The Five Minute Journal: What I Learned After Using It for Four Years

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This post contains affiliate links. Read the disclosure policy.

Journaling is one of my favorite things to do in the whole world.

At the moment, I keep 6 different types of “journals” between day planners, travel notebooks, and agendas.

Why, you might ask, would I do such a thing?

Because writing down memories and goals signals to my brain “this is important”. And I use each journal with a different purpose. For example, I use a lightweight notebook when I travel to record fun facts or anecdotes, and I write on the Productivity Planner to focus on my work tasks.

Fact is, journaling has so many benefits that even high achievers like Tim Ferriss, Oprah Winfrey and Andy Warhol used it as a tool to improve areas of their careers.

Journaling is like whispering to one’s self and listening at the same time.
— Bram Stoker's Dracula (Mina Murray)

No journal or planner of mine is alike, so today I’m reviewing one of my favorites: The Five Minute Journal.


What Makes The Five Minute Journal So Special

I’ve been using The Five Minute Journal for four years now.

It’s a gratitude journal, very aesthetically pleasing, created by Alex Ikonn and UJ Ramdas (the same guys from the Productivity Planner). 

It’s funny that they market it as “a journal for people who don’t write journals” because I love the product and I don’t fit in this category at all. But that’s because of its simple design.

The journal is broken up into two parts: a morning routine section and a night routine section.


During the first weeks of using it, I had a love-hate relationship with the questions because they are always the same:

  • What you’re grateful for

  • What would make today great

  • Daily affirmation

  • 3 Amazing things that happened today

  • How could you have made today even better

Thinking of new things to be grateful for every day without repeating was a bit hard. So I decided to get specific.

Instead of writing a general gratitude like “I am grateful for the weather”, I’d write  “I am grateful that the warm weather in Columbus reminds me of my home-town in Barcelona.”

See what I did here? :) The more specific your gratitude, the easier it is to connect with the emotion.

It’s pretty obvious once you think about it!


What I Learned After Using The Five Minute Journal

I was excited about this journal since the first time I got it, but it was after using it month after month that I realized how much it’s benefiting my life.

Here’s a look at the four most important things I learned after using it for four years: 

1. Be more grateful

As a gratitude journal, The Five Minute Journal is created with leading positive psychology research.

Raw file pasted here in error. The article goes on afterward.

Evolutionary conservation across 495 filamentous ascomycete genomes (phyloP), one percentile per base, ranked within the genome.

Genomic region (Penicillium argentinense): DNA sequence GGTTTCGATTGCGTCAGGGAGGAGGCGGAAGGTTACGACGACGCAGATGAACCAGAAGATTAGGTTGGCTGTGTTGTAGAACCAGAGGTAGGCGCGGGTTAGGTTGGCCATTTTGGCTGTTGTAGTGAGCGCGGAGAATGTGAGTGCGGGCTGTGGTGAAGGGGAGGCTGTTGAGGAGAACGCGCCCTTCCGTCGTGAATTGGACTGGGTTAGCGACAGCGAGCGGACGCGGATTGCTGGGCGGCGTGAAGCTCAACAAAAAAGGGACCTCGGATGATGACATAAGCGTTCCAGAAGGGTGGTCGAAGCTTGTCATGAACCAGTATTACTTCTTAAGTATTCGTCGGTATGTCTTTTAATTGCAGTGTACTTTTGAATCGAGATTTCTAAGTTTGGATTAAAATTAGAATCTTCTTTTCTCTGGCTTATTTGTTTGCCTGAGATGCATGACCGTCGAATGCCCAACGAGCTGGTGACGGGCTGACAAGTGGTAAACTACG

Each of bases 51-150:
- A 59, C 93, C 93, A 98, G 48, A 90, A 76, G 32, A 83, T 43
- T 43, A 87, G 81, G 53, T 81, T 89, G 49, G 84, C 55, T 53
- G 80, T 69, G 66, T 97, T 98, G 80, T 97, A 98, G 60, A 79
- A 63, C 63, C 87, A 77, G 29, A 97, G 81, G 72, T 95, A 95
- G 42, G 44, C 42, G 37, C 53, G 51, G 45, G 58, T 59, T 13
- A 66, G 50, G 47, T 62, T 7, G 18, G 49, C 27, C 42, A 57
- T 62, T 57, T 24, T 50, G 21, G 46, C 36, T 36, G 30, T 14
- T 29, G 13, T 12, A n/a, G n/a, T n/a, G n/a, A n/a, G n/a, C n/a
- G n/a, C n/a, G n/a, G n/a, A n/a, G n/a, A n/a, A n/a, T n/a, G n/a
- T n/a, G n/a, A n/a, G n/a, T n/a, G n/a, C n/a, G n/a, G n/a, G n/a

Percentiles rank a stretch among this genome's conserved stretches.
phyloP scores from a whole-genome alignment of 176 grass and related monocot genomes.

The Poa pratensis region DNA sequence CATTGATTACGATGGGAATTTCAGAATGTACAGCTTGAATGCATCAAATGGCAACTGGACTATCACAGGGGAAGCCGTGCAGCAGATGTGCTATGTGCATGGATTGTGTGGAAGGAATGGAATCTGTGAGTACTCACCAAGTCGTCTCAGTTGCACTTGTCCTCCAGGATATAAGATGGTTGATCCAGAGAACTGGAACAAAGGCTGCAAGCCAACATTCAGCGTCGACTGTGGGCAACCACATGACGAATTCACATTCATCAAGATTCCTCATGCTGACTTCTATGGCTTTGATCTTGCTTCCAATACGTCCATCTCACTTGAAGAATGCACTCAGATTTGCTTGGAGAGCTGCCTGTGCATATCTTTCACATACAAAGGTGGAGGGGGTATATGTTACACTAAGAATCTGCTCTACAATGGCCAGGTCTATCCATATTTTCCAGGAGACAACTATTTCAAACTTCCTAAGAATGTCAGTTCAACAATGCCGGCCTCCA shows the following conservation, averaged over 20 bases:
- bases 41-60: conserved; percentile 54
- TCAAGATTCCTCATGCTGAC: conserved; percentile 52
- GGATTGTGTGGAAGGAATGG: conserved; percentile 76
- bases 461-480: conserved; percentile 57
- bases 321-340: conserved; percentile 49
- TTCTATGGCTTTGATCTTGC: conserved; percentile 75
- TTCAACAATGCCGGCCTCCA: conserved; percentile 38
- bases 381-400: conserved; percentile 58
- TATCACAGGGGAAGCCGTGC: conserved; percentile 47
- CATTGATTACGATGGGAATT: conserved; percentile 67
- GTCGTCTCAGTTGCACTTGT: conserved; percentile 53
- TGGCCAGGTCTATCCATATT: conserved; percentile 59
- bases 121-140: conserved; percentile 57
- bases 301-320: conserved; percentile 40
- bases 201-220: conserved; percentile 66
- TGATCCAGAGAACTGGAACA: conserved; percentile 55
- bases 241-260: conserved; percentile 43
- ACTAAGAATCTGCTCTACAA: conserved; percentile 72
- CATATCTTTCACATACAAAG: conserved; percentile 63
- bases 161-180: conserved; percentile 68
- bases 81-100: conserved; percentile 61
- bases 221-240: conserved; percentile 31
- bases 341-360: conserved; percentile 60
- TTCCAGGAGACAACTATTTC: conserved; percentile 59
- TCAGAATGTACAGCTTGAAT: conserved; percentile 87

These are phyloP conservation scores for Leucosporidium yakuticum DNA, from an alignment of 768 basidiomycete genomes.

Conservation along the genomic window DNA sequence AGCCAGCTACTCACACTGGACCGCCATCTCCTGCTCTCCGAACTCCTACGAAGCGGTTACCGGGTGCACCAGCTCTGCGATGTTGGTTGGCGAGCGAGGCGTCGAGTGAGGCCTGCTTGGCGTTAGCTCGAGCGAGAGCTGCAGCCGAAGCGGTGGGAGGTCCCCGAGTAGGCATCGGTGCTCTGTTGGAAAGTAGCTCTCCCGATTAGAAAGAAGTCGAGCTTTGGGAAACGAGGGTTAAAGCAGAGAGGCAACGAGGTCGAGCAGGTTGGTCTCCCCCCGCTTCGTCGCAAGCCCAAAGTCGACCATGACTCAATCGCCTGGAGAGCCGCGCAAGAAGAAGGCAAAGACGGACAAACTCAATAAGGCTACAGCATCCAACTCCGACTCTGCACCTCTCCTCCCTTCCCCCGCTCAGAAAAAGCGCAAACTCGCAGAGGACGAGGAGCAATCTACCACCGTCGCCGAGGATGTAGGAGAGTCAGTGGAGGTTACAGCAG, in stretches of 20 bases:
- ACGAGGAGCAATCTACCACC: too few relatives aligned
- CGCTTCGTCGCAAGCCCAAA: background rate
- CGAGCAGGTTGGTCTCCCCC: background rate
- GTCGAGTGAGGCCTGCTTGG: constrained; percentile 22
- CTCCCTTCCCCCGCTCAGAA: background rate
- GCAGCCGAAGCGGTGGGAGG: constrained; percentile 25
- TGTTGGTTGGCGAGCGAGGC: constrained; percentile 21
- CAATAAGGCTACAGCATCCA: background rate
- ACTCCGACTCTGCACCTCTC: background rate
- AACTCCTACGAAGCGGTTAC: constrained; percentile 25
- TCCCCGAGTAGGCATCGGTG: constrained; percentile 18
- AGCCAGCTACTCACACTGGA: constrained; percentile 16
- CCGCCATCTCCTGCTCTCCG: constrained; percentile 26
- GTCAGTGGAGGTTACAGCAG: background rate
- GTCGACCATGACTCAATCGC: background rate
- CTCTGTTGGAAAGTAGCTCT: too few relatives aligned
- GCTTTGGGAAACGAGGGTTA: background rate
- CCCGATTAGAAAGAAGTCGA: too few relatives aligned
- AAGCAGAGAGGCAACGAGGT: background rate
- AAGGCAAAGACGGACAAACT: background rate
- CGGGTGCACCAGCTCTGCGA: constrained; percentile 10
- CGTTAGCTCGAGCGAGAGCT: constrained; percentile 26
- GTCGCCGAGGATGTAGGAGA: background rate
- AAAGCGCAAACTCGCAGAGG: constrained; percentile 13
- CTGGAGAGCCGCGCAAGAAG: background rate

Gratitude is the experience of counting one’s blessings. The feeling in your body that makes you smile at strangers.
— Alex Ikonn

That’s why you have to name three things you’re grateful for as soon as you wake up. 

I really like this because it’s so easy to get caught up with the things in our lives that we sometimes forget what we already have. 

Plus, being grateful immediately forces me into a positive mindset for the day - which is so nice.


2. Become a better thinker

Have you ever heard that great writers are great thinkers?

Writing is thinking. To write well is to think clearly. That’s why it’s so hard.
— David McCullough, Two-time Pulitzer Prize Winner

This is because writing requires observation, reflection, analysis, and an artful presentation of information. 

I’ve seen how by keeping a journal → I’ve improved my writing → I’ve become a better thinker.

It really is that simple.

3. Clarify your feelings

To me, the most challenging question from The Five Minute Journal is: “How could you have made today even better?”

Sometimes my days have been so good I’ve answered “absolutely nothing”. Other times, I’ve needed more space to write down what disappointed me and get it off my mind. This is a big deal. 

Write hard and clear about what hurts.
— Ernest Hemingway

Good news is that even the worst days only have 24 hours. So I try to be as specific as I can to identify exactly how I feel and why

The process of writing it down does help me clarify my feelings.


4. Strengthen your self-discipline

Setting time aside to write, whether 5 or 10 minutes a day, is an act of discipline. 

And here’s the thing: Discipline begets discipline. Like a muscle, the more you exercise it, the stronger it becomes. 

We are what we repeatedly do. Excellence, then, is not an act but a habit.
— Aristotle

I believe that’s the beauty of The Five Minute Journal

It makes it super easy to be more self-discipline because of the structure of each day, and it lowers the bar for you to actually do it - removing as many excuses as possible.

Bringing It All Together

The Five Minute Journal is popular for a good reason – it's one of the best guided journals out there.

It's one of the simplest ways that I have found to introduce a daily gratitude practice in my life, and more importantly, to maintain a positive mindset.

I like to keep it with a nice pen attached right at my bedside. That way is the first impulse when I wake up, and the final impulse before I go to sleep. 


If you'd like to give it a try and see if it works for you too, download The Five Minute Journal Quick Start PDF for free.

Here’s to journaling, and to improving every day!

With gratitude,

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